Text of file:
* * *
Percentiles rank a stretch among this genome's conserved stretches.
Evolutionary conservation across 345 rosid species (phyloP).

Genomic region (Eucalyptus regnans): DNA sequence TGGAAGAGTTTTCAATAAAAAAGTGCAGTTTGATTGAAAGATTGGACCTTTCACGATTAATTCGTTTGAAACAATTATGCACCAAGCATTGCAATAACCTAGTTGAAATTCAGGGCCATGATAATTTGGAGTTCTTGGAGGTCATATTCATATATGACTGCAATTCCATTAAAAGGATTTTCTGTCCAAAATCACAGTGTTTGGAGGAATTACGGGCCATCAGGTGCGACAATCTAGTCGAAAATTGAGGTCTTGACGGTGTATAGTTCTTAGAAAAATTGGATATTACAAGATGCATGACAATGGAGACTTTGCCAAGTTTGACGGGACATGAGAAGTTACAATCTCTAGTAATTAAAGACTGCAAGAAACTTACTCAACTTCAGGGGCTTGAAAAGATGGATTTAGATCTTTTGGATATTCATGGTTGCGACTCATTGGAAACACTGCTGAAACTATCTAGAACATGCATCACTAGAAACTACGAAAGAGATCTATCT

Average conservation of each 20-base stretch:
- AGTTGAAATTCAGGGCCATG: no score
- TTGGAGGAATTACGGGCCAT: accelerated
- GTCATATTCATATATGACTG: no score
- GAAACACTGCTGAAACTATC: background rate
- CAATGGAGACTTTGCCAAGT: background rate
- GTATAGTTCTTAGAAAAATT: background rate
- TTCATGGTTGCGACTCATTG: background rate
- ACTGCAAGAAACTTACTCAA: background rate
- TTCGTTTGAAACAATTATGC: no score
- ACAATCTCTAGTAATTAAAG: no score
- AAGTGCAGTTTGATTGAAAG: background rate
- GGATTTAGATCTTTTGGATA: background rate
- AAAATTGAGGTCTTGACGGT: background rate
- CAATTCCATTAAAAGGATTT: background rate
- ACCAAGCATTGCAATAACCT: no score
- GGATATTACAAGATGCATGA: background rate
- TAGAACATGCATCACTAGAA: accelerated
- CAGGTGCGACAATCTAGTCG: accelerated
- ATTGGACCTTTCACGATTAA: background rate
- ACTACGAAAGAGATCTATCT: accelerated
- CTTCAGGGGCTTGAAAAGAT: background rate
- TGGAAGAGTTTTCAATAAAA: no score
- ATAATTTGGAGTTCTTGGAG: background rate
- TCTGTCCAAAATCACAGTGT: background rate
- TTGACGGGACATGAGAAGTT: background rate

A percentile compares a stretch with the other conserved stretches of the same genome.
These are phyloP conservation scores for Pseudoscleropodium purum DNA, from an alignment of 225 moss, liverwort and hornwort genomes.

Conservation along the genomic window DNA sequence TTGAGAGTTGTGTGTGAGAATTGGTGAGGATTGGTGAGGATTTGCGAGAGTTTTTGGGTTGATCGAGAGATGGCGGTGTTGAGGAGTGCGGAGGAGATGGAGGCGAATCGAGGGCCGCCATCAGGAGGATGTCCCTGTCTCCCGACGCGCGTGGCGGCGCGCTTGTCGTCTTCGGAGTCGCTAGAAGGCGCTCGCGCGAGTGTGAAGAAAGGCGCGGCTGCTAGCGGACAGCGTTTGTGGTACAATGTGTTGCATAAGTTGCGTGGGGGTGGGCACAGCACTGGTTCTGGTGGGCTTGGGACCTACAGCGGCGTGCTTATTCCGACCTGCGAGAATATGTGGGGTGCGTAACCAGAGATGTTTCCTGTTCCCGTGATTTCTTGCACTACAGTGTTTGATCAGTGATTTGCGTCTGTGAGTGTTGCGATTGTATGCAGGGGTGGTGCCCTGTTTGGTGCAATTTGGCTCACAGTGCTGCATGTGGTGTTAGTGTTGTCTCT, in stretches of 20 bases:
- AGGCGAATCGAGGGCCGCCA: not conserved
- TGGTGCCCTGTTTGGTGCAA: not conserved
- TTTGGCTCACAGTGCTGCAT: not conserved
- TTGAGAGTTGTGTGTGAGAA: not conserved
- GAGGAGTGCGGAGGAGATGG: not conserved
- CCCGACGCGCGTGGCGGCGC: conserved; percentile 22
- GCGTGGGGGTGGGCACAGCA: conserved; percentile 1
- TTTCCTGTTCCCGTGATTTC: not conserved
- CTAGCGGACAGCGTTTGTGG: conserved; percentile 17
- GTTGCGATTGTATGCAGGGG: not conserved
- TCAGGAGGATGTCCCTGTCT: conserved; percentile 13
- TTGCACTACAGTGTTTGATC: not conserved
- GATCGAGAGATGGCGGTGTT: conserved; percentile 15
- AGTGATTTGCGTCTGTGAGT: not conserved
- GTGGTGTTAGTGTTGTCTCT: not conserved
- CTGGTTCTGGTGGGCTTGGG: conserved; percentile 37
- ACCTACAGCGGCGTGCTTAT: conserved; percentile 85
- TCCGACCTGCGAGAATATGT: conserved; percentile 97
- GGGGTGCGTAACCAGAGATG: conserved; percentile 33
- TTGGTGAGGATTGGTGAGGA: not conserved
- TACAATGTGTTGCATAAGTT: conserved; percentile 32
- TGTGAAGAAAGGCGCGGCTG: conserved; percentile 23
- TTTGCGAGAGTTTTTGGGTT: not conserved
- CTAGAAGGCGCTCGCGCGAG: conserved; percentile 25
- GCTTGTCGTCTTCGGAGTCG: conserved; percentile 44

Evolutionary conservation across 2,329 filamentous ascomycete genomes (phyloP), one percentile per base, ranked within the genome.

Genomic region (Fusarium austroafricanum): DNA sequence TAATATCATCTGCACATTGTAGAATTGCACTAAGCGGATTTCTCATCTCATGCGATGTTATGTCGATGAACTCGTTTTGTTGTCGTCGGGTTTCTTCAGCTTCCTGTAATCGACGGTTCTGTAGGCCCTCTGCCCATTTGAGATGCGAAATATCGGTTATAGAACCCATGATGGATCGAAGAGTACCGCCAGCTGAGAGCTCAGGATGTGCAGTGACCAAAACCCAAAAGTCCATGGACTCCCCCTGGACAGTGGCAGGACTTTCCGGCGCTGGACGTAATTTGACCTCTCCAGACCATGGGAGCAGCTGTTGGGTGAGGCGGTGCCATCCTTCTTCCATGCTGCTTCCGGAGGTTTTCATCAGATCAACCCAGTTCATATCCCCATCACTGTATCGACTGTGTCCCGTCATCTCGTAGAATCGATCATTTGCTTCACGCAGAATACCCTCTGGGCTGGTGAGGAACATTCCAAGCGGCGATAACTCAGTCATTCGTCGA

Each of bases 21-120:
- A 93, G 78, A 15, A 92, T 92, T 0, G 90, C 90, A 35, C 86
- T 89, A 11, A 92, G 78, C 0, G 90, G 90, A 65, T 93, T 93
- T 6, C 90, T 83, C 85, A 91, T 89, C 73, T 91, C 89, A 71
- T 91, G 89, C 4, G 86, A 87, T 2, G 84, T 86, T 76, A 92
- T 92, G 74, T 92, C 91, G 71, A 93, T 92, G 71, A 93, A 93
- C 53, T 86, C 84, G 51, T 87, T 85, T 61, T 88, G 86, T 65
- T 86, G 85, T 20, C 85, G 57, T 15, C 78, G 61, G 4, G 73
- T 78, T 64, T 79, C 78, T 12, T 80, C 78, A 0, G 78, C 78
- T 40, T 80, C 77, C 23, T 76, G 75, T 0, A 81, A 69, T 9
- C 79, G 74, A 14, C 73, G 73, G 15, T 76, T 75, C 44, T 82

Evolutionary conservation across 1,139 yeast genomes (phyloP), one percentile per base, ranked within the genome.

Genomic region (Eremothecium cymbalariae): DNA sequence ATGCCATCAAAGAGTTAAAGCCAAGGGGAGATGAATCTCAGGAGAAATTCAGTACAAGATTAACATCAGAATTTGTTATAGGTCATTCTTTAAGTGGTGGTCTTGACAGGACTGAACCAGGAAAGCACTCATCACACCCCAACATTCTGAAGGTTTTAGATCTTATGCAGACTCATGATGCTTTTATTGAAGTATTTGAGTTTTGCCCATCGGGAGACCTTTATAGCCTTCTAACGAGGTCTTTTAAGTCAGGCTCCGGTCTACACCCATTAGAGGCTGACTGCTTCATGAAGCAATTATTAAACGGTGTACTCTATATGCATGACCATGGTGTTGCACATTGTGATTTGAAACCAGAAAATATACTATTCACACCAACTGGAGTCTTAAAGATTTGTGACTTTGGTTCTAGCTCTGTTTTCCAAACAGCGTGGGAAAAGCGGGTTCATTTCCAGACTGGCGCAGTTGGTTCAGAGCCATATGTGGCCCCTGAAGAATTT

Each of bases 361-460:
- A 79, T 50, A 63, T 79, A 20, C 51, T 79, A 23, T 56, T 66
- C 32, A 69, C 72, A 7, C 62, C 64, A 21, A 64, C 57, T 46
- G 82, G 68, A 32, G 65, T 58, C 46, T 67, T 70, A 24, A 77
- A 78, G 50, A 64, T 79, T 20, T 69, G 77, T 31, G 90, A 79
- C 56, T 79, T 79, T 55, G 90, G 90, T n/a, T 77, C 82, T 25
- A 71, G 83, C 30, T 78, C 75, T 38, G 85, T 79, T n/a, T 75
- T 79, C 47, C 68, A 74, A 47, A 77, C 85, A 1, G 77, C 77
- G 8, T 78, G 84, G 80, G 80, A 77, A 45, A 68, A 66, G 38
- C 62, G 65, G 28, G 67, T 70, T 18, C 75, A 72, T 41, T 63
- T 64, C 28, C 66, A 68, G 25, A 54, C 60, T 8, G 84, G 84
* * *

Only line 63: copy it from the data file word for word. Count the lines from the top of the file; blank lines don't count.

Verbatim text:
- T 6, C 90, T 83, C 85, A 91, T 89, C 73, T 91, C 89, A 71